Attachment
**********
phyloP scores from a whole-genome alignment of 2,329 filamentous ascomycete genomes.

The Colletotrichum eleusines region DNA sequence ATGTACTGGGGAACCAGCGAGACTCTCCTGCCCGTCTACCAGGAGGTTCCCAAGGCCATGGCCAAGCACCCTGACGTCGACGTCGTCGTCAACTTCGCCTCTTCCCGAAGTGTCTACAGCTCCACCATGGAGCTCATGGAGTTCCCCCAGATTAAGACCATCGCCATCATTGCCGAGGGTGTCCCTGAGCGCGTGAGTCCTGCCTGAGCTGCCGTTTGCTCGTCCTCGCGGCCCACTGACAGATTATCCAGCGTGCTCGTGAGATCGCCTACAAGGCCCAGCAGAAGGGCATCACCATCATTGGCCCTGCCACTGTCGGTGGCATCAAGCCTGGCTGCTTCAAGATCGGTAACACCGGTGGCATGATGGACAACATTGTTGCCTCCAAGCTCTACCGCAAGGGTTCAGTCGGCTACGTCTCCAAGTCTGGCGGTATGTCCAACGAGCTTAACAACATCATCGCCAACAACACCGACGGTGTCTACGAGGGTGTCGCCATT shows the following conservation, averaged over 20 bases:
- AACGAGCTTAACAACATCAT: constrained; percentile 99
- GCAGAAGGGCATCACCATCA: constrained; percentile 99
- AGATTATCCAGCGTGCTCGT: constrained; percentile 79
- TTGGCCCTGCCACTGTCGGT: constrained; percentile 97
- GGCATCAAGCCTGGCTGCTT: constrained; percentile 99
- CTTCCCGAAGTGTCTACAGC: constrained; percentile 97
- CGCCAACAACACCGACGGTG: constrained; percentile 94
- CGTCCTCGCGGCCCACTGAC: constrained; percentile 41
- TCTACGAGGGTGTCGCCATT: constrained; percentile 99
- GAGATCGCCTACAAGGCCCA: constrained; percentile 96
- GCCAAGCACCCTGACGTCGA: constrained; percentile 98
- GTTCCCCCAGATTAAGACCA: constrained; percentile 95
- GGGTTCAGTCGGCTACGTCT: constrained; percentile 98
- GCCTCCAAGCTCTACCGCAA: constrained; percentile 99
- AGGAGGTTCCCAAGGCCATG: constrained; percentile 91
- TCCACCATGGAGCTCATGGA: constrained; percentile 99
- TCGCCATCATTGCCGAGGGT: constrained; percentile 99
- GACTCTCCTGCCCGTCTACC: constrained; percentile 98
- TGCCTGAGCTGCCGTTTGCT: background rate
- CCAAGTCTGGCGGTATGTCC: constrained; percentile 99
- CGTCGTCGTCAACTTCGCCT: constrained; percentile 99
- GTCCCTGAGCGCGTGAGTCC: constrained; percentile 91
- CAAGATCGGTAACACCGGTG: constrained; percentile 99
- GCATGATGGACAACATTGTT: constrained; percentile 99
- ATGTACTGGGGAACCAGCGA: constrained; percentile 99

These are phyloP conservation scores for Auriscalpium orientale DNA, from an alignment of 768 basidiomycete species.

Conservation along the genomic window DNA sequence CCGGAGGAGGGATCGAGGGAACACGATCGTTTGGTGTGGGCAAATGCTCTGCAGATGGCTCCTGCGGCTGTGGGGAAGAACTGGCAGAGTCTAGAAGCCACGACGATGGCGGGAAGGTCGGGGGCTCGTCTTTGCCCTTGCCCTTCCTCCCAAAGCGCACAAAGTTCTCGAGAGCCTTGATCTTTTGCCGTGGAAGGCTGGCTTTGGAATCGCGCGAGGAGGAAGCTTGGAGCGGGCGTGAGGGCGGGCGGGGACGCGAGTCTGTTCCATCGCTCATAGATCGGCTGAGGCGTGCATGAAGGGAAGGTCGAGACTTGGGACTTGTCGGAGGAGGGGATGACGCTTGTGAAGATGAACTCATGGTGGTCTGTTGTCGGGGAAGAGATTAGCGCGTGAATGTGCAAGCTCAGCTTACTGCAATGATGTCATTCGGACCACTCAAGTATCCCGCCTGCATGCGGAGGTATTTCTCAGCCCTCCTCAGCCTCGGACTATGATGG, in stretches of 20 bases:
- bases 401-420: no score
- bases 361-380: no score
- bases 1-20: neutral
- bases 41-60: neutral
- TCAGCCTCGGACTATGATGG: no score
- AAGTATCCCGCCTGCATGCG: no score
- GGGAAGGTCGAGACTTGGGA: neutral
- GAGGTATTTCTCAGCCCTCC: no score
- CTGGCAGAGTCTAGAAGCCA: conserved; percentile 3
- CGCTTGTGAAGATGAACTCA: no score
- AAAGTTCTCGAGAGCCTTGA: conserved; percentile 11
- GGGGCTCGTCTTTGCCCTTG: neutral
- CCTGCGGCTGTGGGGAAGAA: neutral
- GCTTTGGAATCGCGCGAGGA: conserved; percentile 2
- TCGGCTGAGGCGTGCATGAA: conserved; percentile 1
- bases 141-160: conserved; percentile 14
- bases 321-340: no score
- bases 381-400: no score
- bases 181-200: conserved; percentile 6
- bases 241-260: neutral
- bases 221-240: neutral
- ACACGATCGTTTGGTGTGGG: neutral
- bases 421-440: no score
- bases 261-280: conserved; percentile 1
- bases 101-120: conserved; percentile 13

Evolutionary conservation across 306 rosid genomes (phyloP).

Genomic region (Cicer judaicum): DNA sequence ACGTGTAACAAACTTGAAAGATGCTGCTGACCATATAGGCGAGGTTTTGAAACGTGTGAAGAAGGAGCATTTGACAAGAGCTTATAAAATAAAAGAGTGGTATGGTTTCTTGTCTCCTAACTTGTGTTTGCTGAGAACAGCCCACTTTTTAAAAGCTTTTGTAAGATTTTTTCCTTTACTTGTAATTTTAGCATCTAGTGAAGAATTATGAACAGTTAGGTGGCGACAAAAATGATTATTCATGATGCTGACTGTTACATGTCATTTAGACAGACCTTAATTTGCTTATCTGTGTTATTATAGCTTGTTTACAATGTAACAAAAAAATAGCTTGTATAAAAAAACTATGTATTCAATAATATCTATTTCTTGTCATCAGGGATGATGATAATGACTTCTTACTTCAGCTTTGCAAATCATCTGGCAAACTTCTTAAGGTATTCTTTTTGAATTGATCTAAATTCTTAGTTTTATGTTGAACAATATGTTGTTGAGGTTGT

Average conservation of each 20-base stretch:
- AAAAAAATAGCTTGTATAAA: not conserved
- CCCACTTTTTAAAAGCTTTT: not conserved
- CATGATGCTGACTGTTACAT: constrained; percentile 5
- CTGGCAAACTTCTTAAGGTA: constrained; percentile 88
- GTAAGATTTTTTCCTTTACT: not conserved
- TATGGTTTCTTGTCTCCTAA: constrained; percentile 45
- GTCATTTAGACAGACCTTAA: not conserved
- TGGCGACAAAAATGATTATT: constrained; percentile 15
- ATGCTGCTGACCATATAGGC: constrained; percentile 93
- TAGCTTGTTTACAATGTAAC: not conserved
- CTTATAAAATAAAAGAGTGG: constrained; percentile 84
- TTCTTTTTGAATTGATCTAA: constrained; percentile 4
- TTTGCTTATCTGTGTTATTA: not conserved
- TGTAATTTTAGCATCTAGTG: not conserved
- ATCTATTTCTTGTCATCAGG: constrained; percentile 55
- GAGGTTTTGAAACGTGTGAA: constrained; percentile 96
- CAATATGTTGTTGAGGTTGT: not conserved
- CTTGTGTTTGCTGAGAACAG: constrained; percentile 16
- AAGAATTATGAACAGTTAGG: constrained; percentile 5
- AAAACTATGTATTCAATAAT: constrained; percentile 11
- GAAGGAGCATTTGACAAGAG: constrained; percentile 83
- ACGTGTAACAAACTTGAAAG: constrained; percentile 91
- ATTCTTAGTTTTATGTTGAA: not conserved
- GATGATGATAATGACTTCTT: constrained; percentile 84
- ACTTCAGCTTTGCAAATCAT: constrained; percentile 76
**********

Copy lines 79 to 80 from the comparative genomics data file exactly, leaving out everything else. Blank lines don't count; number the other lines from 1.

- ACGTGTAACAAACTTGAAAG: constrained; percentile 91
- ATTCTTAGTTTTATGTTGAA: not conserved